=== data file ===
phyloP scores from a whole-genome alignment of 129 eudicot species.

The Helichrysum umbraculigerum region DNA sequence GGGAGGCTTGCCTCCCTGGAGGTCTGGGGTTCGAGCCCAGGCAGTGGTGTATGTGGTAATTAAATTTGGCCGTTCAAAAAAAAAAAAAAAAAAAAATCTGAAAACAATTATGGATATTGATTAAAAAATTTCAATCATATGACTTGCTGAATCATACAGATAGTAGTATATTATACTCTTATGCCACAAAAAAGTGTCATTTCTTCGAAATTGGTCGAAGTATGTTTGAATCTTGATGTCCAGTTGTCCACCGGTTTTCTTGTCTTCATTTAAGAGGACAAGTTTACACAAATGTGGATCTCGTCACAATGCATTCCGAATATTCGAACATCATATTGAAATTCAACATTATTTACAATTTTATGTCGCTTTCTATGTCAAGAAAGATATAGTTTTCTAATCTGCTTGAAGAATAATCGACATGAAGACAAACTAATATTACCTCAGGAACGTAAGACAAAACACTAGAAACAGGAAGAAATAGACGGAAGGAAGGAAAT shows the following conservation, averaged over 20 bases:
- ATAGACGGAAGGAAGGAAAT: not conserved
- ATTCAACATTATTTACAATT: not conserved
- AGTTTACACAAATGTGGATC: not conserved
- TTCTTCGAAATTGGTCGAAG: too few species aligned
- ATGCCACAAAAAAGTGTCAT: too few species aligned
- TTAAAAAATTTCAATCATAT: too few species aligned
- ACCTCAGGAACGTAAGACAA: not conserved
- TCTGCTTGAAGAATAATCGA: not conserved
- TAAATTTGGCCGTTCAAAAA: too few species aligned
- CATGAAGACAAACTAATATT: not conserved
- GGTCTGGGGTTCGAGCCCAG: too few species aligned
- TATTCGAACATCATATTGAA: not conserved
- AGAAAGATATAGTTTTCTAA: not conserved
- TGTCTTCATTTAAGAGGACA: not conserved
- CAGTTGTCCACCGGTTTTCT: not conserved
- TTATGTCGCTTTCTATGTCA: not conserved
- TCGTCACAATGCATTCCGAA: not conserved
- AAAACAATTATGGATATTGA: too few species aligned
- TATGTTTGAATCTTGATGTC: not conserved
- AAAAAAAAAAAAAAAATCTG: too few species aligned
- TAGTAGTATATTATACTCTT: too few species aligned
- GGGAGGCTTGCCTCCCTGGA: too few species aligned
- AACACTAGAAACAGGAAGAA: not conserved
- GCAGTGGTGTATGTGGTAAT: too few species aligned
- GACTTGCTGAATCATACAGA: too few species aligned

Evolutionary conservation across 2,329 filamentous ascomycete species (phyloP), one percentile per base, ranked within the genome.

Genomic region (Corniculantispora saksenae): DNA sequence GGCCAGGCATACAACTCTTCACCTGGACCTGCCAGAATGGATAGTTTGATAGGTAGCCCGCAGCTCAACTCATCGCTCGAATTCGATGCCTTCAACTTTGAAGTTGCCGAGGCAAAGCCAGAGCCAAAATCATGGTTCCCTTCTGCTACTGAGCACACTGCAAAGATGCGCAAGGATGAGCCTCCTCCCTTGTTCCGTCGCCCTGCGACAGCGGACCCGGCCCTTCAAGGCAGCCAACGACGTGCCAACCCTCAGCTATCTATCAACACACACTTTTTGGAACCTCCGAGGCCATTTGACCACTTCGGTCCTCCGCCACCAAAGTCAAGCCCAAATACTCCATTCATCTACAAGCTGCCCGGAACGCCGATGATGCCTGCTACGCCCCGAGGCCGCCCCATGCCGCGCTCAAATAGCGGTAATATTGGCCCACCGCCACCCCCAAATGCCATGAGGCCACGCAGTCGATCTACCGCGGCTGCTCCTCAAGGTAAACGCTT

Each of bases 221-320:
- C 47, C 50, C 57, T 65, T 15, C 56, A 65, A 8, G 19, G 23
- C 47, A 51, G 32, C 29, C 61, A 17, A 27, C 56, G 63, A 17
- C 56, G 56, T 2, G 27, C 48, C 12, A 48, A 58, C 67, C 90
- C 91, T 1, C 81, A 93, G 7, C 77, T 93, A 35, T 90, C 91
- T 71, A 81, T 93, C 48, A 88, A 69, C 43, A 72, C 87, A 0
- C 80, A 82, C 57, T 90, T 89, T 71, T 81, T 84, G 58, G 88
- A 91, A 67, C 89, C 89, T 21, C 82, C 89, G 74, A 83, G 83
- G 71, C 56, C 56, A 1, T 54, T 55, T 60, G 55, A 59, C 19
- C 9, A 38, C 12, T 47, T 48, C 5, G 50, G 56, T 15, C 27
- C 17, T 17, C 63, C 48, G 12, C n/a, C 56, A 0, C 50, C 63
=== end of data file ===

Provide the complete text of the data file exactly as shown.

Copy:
phyloP scores from a whole-genome alignment of 129 eudicot species.

The Helichrysum umbraculigerum region DNA sequence GGGAGGCTTGCCTCCCTGGAGGTCTGGGGTTCGAGCCCAGGCAGTGGTGTATGTGGTAATTAAATTTGGCCGTTCAAAAAAAAAAAAAAAAAAAAATCTGAAAACAATTATGGATATTGATTAAAAAATTTCAATCATATGACTTGCTGAATCATACAGATAGTAGTATATTATACTCTTATGCCACAAAAAAGTGTCATTTCTTCGAAATTGGTCGAAGTATGTTTGAATCTTGATGTCCAGTTGTCCACCGGTTTTCTTGTCTTCATTTAAGAGGACAAGTTTACACAAATGTGGATCTCGTCACAATGCATTCCGAATATTCGAACATCATATTGAAATTCAACATTATTTACAATTTTATGTCGCTTTCTATGTCAAGAAAGATATAGTTTTCTAATCTGCTTGAAGAATAATCGACATGAAGACAAACTAATATTACCTCAGGAACGTAAGACAAAACACTAGAAACAGGAAGAAATAGACGGAAGGAAGGAAAT shows the following conservation, averaged over 20 bases:
- ATAGACGGAAGGAAGGAAAT: not conserved
- ATTCAACATTATTTACAATT: not conserved
- AGTTTACACAAATGTGGATC: not conserved
- TTCTTCGAAATTGGTCGAAG: too few species aligned
- ATGCCACAAAAAAGTGTCAT: too few species aligned
- TTAAAAAATTTCAATCATAT: too few species aligned
- ACCTCAGGAACGTAAGACAA: not conserved
- TCTGCTTGAAGAATAATCGA: not conserved
- TAAATTTGGCCGTTCAAAAA: too few species aligned
- CATGAAGACAAACTAATATT: not conserved
- GGTCTGGGGTTCGAGCCCAG: too few species aligned
- TATTCGAACATCATATTGAA: not conserved
- AGAAAGATATAGTTTTCTAA: not conserved
- TGTCTTCATTTAAGAGGACA: not conserved
- CAGTTGTCCACCGGTTTTCT: not conserved
- TTATGTCGCTTTCTATGTCA: not conserved
- TCGTCACAATGCATTCCGAA: not conserved
- AAAACAATTATGGATATTGA: too few species aligned
- TATGTTTGAATCTTGATGTC: not conserved
- AAAAAAAAAAAAAAAATCTG: too few species aligned
- TAGTAGTATATTATACTCTT: too few species aligned
- GGGAGGCTTGCCTCCCTGGA: too few species aligned
- AACACTAGAAACAGGAAGAA: not conserved
- GCAGTGGTGTATGTGGTAAT: too few species aligned
- GACTTGCTGAATCATACAGA: too few species aligned

Evolutionary conservation across 2,329 filamentous ascomycete species (phyloP), one percentile per base, ranked within the genome.

Genomic region (Corniculantispora saksenae): DNA sequence GGCCAGGCATACAACTCTTCACCTGGACCTGCCAGAATGGATAGTTTGATAGGTAGCCCGCAGCTCAACTCATCGCTCGAATTCGATGCCTTCAACTTTGAAGTTGCCGAGGCAAAGCCAGAGCCAAAATCATGGTTCCCTTCTGCTACTGAGCACACTGCAAAGATGCGCAAGGATGAGCCTCCTCCCTTGTTCCGTCGCCCTGCGACAGCGGACCCGGCCCTTCAAGGCAGCCAACGACGTGCCAACCCTCAGCTATCTATCAACACACACTTTTTGGAACCTCCGAGGCCATTTGACCACTTCGGTCCTCCGCCACCAAAGTCAAGCCCAAATACTCCATTCATCTACAAGCTGCCCGGAACGCCGATGATGCCTGCTACGCCCCGAGGCCGCCCCATGCCGCGCTCAAATAGCGGTAATATTGGCCCACCGCCACCCCCAAATGCCATGAGGCCACGCAGTCGATCTACCGCGGCTGCTCCTCAAGGTAAACGCTT

Each of bases 221-320:
- C 47, C 50, C 57, T 65, T 15, C 56, A 65, A 8, G 19, G 23
- C 47, A 51, G 32, C 29, C 61, A 17, A 27, C 56, G 63, A 17
- C 56, G 56, T 2, G 27, C 48, C 12, A 48, A 58, C 67, C 90
- C 91, T 1, C 81, A 93, G 7, C 77, T 93, A 35, T 90, C 91
- T 71, A 81, T 93, C 48, A 88, A 69, C 43, A 72, C 87, A 0
- C 80, A 82, C 57, T 90, T 89, T 71, T 81, T 84, G 58, G 88
- A 91, A 67, C 89, C 89, T 21, C 82, C 89, G 74, A 83, G 83
- G 71, C 56, C 56, A 1, T 54, T 55, T 60, G 55, A 59, C 19
- C 9, A 38, C 12, T 47, T 48, C 5, G 50, G 56, T 15, C 27
- C 17, T 17, C 63, C 48, G 12, C n/a, C 56, A 0, C 50, C 63